Why open source software can succeed
AbstractThe paper discusses three key economic problems raised by the emergence and diffusion of Open source software: motivation, coordination, and diffusion under a dominant standard. First, the movement took off through the activity of a software development community that deliberately did not follow profit motivations. Second, a hierarchical coordination emerged without the support of an organization with proprietary rights. Third, Linux and other open source systems diffused in an environment dominated by established proprietary standards, which benefited from significant increasing returns. The paper shows that recent developments in the theory of critical mass in the diffusion of technologies with network externality may help to explain these phenomena.
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Bibliographic InfoPaper provided by Laboratory of Economics and Management (LEM), Sant'Anna School of Advanced Studies, Pisa, Italy in its series LEM Papers Series with number 2002/15.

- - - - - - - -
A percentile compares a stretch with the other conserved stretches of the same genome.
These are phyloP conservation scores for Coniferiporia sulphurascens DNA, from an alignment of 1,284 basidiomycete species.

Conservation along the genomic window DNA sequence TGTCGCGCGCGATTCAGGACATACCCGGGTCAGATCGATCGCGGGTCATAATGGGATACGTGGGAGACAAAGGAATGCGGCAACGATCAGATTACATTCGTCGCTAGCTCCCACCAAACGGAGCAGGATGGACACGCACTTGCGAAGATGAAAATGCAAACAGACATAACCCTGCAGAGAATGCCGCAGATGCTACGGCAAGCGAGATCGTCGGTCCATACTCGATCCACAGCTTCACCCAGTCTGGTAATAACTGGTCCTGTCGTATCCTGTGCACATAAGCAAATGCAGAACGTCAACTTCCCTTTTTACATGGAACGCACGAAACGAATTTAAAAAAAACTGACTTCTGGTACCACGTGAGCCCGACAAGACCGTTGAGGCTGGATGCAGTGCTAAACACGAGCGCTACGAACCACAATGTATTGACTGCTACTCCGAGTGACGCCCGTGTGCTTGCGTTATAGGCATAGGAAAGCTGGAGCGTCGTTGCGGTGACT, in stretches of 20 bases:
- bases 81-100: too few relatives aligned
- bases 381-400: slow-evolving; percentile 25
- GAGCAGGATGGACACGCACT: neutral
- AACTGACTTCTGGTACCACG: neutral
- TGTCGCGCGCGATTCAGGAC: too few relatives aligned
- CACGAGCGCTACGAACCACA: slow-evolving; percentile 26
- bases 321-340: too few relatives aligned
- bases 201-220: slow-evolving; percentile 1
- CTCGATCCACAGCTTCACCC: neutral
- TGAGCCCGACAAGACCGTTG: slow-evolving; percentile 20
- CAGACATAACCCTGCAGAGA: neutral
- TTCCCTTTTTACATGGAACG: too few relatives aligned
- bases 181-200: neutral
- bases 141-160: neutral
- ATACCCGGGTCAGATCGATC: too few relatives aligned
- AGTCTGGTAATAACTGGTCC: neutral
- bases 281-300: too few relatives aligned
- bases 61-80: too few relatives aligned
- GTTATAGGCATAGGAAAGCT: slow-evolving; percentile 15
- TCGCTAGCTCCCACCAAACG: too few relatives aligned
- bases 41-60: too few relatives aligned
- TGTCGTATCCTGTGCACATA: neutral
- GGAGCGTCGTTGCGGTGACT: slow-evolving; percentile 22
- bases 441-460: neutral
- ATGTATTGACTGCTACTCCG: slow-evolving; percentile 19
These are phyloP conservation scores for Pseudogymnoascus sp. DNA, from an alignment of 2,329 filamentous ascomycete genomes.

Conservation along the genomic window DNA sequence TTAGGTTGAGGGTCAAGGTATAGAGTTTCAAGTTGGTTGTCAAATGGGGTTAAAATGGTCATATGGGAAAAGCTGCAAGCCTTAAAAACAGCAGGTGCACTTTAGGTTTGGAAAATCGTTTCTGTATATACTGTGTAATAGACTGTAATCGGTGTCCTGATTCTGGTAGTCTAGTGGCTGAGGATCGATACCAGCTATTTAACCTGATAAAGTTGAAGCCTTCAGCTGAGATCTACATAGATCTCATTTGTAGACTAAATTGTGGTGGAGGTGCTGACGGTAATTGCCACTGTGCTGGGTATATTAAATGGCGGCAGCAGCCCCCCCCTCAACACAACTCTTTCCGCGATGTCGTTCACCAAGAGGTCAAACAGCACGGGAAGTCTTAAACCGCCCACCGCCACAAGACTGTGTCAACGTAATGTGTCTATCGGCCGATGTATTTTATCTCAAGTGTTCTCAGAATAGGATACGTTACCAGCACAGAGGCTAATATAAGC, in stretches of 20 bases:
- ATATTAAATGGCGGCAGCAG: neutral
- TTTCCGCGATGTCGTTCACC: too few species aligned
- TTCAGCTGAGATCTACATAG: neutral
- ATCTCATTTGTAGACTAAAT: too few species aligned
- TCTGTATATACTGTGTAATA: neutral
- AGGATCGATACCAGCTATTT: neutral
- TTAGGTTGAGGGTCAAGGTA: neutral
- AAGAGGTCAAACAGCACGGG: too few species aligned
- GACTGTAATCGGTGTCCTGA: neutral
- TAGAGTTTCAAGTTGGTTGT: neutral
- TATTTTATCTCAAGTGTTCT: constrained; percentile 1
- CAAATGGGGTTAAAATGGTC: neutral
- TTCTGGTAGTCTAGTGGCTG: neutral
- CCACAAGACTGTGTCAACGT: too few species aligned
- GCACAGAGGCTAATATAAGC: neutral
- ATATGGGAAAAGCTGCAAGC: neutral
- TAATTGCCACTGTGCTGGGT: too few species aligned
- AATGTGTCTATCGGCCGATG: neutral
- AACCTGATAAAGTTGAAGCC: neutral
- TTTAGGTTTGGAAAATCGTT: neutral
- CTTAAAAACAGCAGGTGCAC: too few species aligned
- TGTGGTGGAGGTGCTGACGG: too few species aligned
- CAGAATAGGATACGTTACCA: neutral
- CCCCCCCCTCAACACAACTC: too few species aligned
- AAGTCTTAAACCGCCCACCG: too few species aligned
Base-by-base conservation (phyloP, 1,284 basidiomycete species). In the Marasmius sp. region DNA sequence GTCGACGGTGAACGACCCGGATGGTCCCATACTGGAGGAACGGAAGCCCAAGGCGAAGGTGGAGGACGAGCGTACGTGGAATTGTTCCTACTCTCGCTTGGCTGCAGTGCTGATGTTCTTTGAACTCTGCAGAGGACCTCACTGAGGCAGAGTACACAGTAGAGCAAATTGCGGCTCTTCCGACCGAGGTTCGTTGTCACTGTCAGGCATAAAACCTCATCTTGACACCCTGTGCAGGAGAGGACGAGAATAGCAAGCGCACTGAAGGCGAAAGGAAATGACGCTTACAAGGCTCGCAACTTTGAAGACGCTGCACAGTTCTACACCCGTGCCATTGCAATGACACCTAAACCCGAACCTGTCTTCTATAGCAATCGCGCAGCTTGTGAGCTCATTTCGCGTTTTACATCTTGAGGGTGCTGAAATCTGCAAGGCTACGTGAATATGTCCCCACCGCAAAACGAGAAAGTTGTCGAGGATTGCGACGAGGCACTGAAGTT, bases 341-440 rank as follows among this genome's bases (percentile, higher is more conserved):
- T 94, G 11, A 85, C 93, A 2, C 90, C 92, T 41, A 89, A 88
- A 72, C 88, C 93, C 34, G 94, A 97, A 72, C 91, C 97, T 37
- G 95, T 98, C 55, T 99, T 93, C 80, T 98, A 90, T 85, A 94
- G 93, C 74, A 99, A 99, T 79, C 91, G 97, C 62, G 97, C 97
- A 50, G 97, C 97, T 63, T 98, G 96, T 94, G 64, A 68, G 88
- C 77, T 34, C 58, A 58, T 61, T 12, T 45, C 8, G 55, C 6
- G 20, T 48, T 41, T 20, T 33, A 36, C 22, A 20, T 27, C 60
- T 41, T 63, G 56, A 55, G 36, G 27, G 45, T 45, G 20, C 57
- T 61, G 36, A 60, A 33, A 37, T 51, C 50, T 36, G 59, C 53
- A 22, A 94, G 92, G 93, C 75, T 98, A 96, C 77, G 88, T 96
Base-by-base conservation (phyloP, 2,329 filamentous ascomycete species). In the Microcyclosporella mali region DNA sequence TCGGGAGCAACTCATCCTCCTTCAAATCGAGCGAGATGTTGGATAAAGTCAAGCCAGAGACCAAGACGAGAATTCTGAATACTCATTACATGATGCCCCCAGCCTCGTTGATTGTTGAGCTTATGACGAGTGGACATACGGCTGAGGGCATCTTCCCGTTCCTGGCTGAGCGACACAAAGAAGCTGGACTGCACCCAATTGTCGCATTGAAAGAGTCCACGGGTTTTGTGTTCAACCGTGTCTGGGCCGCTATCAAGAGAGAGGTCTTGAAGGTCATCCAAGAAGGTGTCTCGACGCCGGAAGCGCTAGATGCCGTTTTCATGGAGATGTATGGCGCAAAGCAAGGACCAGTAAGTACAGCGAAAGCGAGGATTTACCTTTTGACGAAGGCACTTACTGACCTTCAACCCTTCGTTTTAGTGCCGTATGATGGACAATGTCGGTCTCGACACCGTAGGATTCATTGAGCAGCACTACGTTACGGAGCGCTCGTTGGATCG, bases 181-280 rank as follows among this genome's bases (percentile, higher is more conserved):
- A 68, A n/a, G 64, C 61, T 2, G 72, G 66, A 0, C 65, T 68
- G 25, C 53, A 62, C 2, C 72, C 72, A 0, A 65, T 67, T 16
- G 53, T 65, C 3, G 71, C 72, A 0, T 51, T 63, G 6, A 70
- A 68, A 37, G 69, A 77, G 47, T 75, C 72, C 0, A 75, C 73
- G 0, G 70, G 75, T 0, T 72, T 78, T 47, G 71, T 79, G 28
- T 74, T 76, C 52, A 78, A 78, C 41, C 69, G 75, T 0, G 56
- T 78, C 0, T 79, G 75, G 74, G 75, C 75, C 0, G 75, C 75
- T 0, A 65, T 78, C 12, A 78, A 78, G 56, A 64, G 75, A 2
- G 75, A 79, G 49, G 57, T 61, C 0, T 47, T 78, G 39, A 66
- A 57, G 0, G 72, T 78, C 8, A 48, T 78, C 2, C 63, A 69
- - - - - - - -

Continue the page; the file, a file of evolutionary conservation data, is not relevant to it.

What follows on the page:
Date of creation: 19 Dec 2002
Date of revision:
Open Source; Diffusion; Network Externality.;
This paper has been announced in the following NEP Reports:
- NEP-ALL-2002-11-28 (All new papers)
- NEP-IND-2002-11-28 (Industrial Organization)
- NEP-TID-2002-11-28 (Technology & Industrial Dynamics)
Please report citation or reference errors to , or , if you are the registered author of the cited work, log in to your RePEc Author Service profile, click on "citations" and make appropriate adjustments.:
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